Poststreptococcal glomerular nephritis (PSGN) treatment?

Management is supportive and focused upon treating the volume overload
1. sodium and water restriction
2. diuretic therapy Lasix (furosemide) - will also treat what- HTN
3. In patients with acute renal failure, dialysis may be required


Poststreptococcal glomerular nephritis (PSGN) prognosis?
2 paths

1. Most patients, particularly children, have complete clinical recovery, and resolution of their disease process begins within the first 2 weeks.

2. A small subset of patients have late renal complications (hypertension, increasing proteinuria, and renal insufficiency


1. IgA Nephropathy aka Berger’s Disease most common lesion to cause what?

2. Commonly in what races? 2

3. Gender?

4. Commonly in what age?

1. to cause primary GN in the developed world
2. Higher frequency in Asians and Caucasians—relatively rare in blacks
3. Male to Female ratio of 2:1
4. Age—80% are between 15-35YO at diagnosis


IgA Nephropathy/Berger’s Disease
1. Etiology?
2. What is the initiating event?
3. Dysregulated synthesis and metabolism of IgA results in ?

4. Environmental factors that drive the generation of pathogenic IgA? 2

1. The etiology of primary IgA nephropathy is generally unknown.

2. The initiating event is the mesangial deposition of IgA.

3. IgA immune complexes with characteristics that favor mesangial deposition and accumulation.

-dietary antigens and
-mucosal infections


IgA Nephropathy Presentation
Typically presents in one of three ways: First way?

50% present with:
1. Gross hematuria*****
-May be recurrent
-Usually after URI "synpharyngitic hematuria."
2. Flank Pain
3. Fever


IgA Nephropathy Presentation
Typically presents in one of three ways: Second way?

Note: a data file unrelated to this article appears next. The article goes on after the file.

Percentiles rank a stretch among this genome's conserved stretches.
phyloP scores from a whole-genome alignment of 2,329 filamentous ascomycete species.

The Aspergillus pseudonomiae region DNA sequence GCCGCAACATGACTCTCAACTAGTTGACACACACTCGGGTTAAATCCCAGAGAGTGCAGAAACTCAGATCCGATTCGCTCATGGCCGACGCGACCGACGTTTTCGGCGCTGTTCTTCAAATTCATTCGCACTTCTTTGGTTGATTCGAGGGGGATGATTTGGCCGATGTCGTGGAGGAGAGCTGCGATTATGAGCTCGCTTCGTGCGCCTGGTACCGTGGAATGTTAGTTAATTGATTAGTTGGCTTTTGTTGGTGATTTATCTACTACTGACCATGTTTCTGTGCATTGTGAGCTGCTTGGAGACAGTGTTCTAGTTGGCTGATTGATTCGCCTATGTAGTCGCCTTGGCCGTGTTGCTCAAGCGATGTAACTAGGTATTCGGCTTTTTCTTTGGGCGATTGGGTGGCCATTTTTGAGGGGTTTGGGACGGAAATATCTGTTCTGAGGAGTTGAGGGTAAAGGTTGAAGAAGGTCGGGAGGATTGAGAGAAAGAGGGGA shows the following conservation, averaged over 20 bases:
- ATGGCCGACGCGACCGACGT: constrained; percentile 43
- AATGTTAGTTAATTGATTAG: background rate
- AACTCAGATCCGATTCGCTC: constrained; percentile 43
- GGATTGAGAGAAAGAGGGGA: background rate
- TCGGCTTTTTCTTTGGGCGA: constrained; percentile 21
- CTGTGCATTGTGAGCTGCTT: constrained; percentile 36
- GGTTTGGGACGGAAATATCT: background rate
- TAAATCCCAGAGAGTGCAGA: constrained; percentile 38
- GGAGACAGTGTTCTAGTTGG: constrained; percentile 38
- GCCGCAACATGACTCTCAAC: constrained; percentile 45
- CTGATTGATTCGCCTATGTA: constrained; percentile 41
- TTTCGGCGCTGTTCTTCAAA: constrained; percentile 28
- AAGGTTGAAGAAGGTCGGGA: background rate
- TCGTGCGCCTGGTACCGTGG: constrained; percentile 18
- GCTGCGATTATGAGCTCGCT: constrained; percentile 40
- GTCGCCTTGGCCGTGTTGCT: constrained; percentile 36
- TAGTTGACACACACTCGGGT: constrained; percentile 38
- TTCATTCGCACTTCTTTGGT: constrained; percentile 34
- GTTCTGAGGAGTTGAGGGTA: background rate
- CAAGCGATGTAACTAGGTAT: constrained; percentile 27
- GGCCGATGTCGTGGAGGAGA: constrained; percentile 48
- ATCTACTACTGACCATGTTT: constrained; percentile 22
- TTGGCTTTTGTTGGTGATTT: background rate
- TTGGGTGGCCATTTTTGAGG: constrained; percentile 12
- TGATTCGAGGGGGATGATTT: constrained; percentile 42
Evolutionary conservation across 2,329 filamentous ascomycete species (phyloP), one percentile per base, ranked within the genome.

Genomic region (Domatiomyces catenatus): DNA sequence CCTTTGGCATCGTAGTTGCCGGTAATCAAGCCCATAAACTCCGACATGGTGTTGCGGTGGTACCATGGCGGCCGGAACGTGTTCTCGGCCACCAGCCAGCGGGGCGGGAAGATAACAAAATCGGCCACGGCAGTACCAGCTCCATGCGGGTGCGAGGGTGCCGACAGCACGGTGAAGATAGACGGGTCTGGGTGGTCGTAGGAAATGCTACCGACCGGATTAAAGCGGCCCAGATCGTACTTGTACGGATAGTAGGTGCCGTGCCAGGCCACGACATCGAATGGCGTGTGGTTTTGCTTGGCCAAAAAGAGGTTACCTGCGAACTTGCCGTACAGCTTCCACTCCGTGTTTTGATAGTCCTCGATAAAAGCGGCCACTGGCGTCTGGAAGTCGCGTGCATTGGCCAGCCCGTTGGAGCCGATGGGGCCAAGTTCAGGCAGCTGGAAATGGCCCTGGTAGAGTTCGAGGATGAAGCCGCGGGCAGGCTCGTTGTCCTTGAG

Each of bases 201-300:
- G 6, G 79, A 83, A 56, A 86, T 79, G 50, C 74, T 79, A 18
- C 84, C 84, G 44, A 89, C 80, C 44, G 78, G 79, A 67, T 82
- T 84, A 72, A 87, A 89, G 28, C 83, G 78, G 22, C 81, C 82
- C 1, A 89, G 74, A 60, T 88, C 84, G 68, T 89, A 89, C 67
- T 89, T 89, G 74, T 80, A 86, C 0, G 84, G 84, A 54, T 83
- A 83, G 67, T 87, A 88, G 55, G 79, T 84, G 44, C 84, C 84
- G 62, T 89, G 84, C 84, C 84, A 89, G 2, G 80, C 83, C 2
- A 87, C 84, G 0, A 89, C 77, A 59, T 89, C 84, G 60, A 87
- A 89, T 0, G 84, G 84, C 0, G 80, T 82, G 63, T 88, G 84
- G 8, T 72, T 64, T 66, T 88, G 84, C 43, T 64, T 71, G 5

30% present with:
1. Microscopic hematuria
--May eventually lead to gross hematuria
2. Mild proteinuria


IgA Nephropathy Presentation
Typically presents in one of three ways: Third way?

10% present with:
1. Nephrotic syndrome (proteinuria, lipiduria, fatty casts)- Which looks like=

2. Edema
3. Renal insufficiency
4. Hypertension
--Rare malignant hypertension
5. Hematuria


IgA Nephropathy Diagnosis

What else may mesangial IgA be seen with? 3

IgA nephropathy may rarely be seen with other glomerular diseases such as? 2

1. Suspicion based on clinical history, and urinalysis
2. Confirmation is by kidney biopsy

3. Mesangial IgA deposition may also be seen with
-celiac disease and
-HIV infection

-minimal change disease and
-granulomatosis with polyangiitis (Wegener's)


IgA Nephropathy Diagnosis.
Confirmation is by kidney biopsy. What will we see? 2

1. Prominent IgA deposits in the mesangium and along glomerular capillary walls
2. C3 and IgG are also deposited


Treatment of IgA Nephropathy
General intervention?

1. Blood pressure control (all)
2. ACEIs and/or ARBs


In which IgA nephropathy pts should we make sure are on an ACE and ARB? 3

Pts with severe or progressive disease need to be on what? 2

For patients w/
1. persistent proteinuria,
2. slightly reduced GFR and
3. mild/mod changes on biopsy

Look for reduction in protein excretion

1. Corticosteroids and/or
2. immunosuppressants


IgA Nephropathy Prognosis
1. What happens to most pts?
2. Some have persistant, low grade what? 2
3. Slow progression to what occurs in 50% of individuals?

4. Clinical predictors of progression include? 3

5. What pts are at low risk for progressive kidney disease?

1. Most patients enter a sustained clinical remission

2. hematuria and/or proteinuria

3. end-stage renal disease

4. Clinical predictors of progression include:
-elevated serum creatinine
-persistent protein excretion above 1000 mg/day.

5. Patients who have recurrent episodes of gross hematuria without proteinuria


Henoch-Scholein Purpura (HSP)/ IgA Vasculitis‏ is characterized by what?

Usually occurs in what ages?

Systemic vasculitis characterized by the tissue deposition of IgA-containing immune complexes

HSP usually occurs between ages of 3-15


The underlying cause of HSP is unknown, but the main theory is?

HSP represents an immune-mediated vasculitis that may be triggered by a variety of antigens


Henoch-Scholein Purpura (HSP)/ IgA Vasculitis‏
Tetrad of clinical manifestations?

What is present?

Can develop over what time?

1. Palpable purpura without thrombocytopenia or coagulopathy
2. Arthritis/arthralgias
3. Abdominal pain

Renal disease (GN)

Can develop over days to weeks and manifestations can vary in order of presentation